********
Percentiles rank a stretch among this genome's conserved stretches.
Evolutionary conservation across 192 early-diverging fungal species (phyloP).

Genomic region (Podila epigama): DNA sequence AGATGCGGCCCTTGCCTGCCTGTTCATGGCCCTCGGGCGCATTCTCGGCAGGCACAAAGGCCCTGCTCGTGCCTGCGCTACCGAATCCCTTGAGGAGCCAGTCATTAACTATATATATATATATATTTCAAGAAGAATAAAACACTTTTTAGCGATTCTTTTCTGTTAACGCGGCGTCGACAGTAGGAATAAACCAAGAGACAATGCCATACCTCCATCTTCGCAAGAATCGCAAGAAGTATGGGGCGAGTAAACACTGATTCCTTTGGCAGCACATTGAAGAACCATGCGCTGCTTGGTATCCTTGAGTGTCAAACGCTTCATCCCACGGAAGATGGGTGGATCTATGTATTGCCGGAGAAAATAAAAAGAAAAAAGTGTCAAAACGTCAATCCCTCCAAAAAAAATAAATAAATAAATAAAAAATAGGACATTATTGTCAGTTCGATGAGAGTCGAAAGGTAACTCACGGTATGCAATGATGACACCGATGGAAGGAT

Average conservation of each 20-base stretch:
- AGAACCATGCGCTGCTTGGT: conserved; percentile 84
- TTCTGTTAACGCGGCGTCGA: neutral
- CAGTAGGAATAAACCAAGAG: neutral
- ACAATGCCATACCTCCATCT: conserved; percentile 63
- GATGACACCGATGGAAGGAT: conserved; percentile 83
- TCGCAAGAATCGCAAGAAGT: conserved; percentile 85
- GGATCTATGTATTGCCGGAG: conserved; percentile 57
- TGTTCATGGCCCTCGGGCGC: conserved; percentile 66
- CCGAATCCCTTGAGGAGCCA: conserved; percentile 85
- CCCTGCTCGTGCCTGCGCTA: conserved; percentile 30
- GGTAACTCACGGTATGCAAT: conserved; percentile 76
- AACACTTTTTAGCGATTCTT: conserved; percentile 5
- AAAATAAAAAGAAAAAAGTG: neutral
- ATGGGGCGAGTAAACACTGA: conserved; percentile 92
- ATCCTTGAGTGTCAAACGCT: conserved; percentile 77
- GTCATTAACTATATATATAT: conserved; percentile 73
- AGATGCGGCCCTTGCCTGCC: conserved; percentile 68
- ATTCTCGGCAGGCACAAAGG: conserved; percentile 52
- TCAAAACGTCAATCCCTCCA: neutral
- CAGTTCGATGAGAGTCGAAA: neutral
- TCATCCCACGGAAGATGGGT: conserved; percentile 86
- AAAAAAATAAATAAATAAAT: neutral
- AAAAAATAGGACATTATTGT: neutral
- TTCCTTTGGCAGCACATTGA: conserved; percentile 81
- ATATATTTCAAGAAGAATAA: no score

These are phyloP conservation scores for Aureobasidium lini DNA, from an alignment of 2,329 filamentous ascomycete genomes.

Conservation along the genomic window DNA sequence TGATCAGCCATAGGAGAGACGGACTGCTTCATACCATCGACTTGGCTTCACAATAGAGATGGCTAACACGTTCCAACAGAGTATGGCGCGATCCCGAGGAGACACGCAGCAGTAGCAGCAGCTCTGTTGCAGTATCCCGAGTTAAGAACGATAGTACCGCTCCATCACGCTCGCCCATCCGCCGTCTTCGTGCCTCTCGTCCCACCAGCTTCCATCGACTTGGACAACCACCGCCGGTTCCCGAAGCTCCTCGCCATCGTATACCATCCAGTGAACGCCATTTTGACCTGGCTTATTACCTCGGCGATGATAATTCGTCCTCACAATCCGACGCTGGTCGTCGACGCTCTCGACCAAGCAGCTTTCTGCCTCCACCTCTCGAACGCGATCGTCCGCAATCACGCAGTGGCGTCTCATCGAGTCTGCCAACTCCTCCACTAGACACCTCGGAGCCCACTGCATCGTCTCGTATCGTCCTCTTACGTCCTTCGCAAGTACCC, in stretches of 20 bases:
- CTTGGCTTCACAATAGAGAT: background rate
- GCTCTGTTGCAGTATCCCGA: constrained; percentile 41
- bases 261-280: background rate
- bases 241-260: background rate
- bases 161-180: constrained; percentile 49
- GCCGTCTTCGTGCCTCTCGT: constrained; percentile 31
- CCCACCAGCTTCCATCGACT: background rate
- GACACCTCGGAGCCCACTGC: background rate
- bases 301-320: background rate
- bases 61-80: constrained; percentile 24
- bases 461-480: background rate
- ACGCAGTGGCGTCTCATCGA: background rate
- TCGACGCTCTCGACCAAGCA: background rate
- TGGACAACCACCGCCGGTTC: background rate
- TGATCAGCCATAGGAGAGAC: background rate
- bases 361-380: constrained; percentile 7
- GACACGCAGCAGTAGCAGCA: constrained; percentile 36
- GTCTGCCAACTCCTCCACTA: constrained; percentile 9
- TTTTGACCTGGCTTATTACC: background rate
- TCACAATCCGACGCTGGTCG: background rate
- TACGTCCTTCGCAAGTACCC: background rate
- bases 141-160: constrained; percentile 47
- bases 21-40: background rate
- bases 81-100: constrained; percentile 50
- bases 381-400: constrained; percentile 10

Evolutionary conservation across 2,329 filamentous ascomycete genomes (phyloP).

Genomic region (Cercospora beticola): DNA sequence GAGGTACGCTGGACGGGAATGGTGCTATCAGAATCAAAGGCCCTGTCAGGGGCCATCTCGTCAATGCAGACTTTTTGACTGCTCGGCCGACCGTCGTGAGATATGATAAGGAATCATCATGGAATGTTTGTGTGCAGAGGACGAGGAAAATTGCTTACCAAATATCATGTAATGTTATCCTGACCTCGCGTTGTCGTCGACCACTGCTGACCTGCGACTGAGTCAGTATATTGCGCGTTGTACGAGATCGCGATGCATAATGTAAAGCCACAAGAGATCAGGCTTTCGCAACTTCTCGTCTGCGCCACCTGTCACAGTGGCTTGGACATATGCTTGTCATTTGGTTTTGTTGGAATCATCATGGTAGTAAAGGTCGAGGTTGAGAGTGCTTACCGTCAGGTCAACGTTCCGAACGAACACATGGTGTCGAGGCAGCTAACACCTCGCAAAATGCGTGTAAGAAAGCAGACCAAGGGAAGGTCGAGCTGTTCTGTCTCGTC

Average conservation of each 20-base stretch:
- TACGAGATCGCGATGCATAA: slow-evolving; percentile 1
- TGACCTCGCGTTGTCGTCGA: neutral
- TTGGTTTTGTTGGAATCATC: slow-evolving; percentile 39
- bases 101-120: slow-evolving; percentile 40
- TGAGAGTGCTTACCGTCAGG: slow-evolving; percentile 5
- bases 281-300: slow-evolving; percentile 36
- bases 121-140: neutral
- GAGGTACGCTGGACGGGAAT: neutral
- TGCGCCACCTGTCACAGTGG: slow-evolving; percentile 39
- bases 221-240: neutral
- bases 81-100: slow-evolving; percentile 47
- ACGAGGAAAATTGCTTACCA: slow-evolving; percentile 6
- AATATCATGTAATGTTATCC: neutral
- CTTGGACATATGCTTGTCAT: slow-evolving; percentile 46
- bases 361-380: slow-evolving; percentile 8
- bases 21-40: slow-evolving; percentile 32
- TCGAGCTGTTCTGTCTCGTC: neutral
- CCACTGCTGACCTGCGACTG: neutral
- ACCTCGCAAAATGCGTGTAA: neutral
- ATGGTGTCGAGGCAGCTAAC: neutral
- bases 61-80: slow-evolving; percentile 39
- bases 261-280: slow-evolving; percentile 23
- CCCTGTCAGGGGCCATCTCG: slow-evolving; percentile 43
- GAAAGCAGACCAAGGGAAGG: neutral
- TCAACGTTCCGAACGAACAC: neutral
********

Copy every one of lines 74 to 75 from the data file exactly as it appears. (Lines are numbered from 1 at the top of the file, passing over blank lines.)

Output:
- bases 361-380: slow-evolving; percentile 8
- bases 21-40: slow-evolving; percentile 32